Usually called the flu, is caused by a virus and spreads from person to person through the air by coughing, sneezing or talking, and by touching a person’s hands, a surface or object.
How does it infect?
The flu virus infects your breathing through the nose, throat and sometimes your lungs. It differs from a cold as the symptoms such as fever, sore throat and muscle aches develop quickly and last about a week. You can have a very mild to a severe flu, and at times you can develop complications such as pneumonia and bronchitis which require a hospital visit. Sometimes these complications can lead to death.
If you have other medical conditions such as diabetes etc, it can make them worse. There is a need to get vaccinated every year because the viruses circulating in the community are always changing and immunity from the vaccine does not last a long time. It is especially important that people at risk get a flu shot each year.
4 Things You Might Not Know About Getting The Flu Shot
- There is no live virus in the flu shot.
- What’s in the vaccine changes every year.
- The flu shot is safe for pregnant women at all stages of their pregnancy.
- CSL Fluvax is not recommended for children under 5 years of age.
Who should get vaccinated?
The flu vaccine is recommended for anyone from 6 months of age who wants to be protected against the flu. Free flu vaccine is available for the following people:
- Anyone aged 65 years and over
- Aboriginal and Torres Strait Islander people from 15 years of age
- Pregnant women
- Anyone over 6 months of age with one or more of the following medical conditions:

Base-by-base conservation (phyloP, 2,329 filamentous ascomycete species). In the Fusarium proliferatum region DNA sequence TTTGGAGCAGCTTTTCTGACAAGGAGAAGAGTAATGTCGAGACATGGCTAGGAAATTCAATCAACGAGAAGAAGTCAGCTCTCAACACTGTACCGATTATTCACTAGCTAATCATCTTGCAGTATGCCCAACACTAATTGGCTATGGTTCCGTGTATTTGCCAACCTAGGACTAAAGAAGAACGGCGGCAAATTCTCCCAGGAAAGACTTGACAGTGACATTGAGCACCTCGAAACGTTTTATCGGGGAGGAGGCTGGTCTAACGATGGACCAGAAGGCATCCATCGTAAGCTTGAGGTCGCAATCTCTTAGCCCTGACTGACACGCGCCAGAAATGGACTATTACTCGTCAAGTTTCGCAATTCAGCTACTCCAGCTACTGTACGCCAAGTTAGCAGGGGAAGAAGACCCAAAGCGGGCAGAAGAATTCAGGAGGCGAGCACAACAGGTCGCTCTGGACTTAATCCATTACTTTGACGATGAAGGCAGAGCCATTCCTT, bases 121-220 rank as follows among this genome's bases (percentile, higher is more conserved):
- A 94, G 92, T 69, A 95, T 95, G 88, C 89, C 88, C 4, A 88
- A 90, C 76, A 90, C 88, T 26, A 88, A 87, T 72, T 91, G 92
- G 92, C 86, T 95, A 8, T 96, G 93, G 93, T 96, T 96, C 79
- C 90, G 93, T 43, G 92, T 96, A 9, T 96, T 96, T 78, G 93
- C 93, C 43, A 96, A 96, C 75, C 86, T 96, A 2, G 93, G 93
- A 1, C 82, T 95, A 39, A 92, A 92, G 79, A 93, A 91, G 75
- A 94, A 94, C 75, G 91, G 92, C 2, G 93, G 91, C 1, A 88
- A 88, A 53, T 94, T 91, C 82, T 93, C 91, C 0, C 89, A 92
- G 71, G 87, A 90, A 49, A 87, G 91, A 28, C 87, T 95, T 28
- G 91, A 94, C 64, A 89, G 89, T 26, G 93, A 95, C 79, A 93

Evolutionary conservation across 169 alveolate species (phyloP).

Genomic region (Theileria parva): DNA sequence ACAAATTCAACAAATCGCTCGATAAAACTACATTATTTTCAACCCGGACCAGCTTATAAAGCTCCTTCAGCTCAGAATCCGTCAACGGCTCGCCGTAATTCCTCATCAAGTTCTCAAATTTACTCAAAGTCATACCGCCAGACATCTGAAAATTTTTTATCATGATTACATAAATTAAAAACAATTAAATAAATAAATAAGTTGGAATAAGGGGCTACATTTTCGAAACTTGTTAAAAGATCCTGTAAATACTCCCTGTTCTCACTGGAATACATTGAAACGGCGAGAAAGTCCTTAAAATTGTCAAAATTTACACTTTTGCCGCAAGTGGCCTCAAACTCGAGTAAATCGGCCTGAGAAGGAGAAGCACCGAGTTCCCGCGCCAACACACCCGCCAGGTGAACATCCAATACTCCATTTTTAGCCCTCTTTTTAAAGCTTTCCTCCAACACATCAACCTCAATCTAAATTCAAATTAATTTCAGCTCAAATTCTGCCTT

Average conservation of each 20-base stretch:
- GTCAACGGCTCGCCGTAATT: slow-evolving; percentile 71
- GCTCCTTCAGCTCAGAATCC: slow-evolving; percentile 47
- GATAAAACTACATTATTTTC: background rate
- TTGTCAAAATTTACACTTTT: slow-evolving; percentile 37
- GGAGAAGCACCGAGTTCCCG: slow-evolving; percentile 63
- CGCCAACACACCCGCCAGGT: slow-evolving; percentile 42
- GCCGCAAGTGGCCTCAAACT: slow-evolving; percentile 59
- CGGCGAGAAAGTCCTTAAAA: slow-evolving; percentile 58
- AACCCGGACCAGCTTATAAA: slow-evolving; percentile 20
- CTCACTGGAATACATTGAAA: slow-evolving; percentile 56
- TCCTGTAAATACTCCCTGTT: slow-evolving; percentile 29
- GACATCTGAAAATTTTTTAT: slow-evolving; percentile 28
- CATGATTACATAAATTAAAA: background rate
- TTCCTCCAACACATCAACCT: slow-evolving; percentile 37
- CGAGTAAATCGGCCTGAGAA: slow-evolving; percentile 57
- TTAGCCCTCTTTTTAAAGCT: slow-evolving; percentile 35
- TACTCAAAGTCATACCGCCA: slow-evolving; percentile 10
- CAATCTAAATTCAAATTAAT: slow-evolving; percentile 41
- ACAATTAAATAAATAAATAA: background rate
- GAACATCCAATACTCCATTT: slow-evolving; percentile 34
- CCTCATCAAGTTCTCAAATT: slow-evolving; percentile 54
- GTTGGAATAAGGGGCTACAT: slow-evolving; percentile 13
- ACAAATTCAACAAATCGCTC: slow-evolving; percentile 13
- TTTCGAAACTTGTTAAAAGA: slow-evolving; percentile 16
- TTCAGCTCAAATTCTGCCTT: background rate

- heart disease
- severe asthma
- chronic lung condition
- chronic illness requiring medical follow-up or hospitalisation in the past year
- diseases of the nervous system
- impaired immunity
- Children aged 6 months to 10 years who are on long-term aspirin therapy
The runny nose, headache, sore throat or “stuffy” feeling you get during a common cold is caused by one of many viruses – often a rhinovirus – and they can infect your nose, throat, sinuses and airways. The symptoms are usually a blocked or runny nose, sneezing, sore throat and a cough. You might also have a fever, mild aching muscles and general tiredness. These symptoms usually last for less than a week.
Steps to prevent the spread?
There are steps you can take when you have a cold or flu, to help prevent spreading illness:
- Try to stay away from other people to prevent the virus from spreading
- Cover your mouth when coughing or sneezing and wash your hands
- Throw away tissues as soon as you have used them and wash your hands
- Stay home from work to prevent spreading it to others and keep children home from school
For more information visit Health Insite